• 4 architectures are designed to support a wide range of latency-performance trade-offs.
  • The models are denoted as SpineNet-49S/96/143/190:
  • SpineNet-49S has the same architecture as SpineNet-49 but the feature dimensions in the entire network are scaled down uniformly by a factor of 0.65.
  • SpineNet-96 doubles the model size by repeating each block Bk twice.
  • SpineNet-143 and SpineNet-190 repeat each block 3 and 4 times to grow the model depth and adjust α in the resampling operation to 1.0. SpineNet-190 further scales up feature dimension uniformly by 1.3.

4.2. Object Detection (Some Details)

  • The SpineNet architecture is learned with RetinaNet detector by simply replacing the default ResNet-FPN backbone model.
  • For SpineNet-49S, 4 shared convolutional layers are used at feature dimension 128.
  • For SpineNet-49/96/143, 4 shared convolutional layers are used at feature dimension 256.
  • For SpineNet-190, subnets are scaled up by using 7 shared convolutional layers at feature dimension 512.
  • In Mask R-CNN, For SpineNet-49S/49/96/143, 1 shared convolutional layers is used at feature dimension 256 for RPN, 4 shared convolutional layers at feature dimension 256 followed by a fully-connected layers of 1024 units for detection branch, and 4 shared convolutional layers at feature dimension 256 for mask branch.
  • For SpineNet-49S, 128 feature dimension is used for convolutional layers in subnets.
  • For SpineNet-190, detection subnets are scaled up by using 7 convolutional layers at feature dimension 384.

4.3. Image Classification (Some Details)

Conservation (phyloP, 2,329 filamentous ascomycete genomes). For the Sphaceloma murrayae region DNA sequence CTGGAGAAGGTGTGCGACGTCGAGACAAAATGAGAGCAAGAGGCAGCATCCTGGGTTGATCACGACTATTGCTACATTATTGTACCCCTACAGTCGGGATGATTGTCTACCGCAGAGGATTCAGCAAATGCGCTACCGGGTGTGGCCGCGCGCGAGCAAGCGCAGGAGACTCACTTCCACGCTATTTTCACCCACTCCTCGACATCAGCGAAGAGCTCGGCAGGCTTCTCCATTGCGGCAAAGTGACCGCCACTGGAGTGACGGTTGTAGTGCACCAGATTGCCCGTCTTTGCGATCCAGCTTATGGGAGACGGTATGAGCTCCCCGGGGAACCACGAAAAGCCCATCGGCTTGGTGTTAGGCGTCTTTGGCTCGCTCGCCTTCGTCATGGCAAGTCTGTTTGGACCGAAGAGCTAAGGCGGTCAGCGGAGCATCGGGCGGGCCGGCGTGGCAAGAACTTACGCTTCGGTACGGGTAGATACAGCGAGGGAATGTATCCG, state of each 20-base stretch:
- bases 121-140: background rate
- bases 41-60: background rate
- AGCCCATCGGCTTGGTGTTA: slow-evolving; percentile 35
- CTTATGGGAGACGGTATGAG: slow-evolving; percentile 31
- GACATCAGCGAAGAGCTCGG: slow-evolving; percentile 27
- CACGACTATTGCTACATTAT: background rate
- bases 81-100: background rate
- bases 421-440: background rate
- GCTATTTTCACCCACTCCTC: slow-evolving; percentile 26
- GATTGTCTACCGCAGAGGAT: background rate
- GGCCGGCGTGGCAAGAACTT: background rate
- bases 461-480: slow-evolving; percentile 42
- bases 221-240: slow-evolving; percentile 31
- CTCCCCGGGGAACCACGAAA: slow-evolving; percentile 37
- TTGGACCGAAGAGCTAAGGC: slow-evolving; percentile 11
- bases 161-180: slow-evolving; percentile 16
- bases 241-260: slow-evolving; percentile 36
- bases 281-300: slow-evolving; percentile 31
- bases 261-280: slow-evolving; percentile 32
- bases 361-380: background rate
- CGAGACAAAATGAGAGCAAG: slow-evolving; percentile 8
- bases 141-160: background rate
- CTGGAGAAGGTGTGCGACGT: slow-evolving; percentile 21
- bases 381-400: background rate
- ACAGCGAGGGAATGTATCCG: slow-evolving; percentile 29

• P3 to P7 feature pyramid is used to construct the classification network.
  • Specifically, the final feature map is generated by upsampling and averaging the feature maps:
  • where U(.) is the nearest-neighbor upsampling operation such that all feature maps have the same scale as the largest feature map P3.
  • The standard global average pooling on P is applied to produce a 256-dimensional feature vector followed by a linear classifier with softmax for classification.

5. Object Detection Results

5.1. Importance of Cross-scale Connections

  • For each block in the scale-permuted network of R0-SP53, cross-scale connections are damaged in three ways: (1) Removing the short-range connection; (2) Removing the long-range connection; (3) Removing both connections.
  • (2) and (3) yield severer damage than (1), which is possibly because of short-range connection or sequential connection cannot effectively handle the frequent resolution changes.

5.2. ResNet-FPN vs SpineNet

  • The results in the above table support the claims that:
  1. The scale-decreased backbone model is not a good design of backbone model for object detection;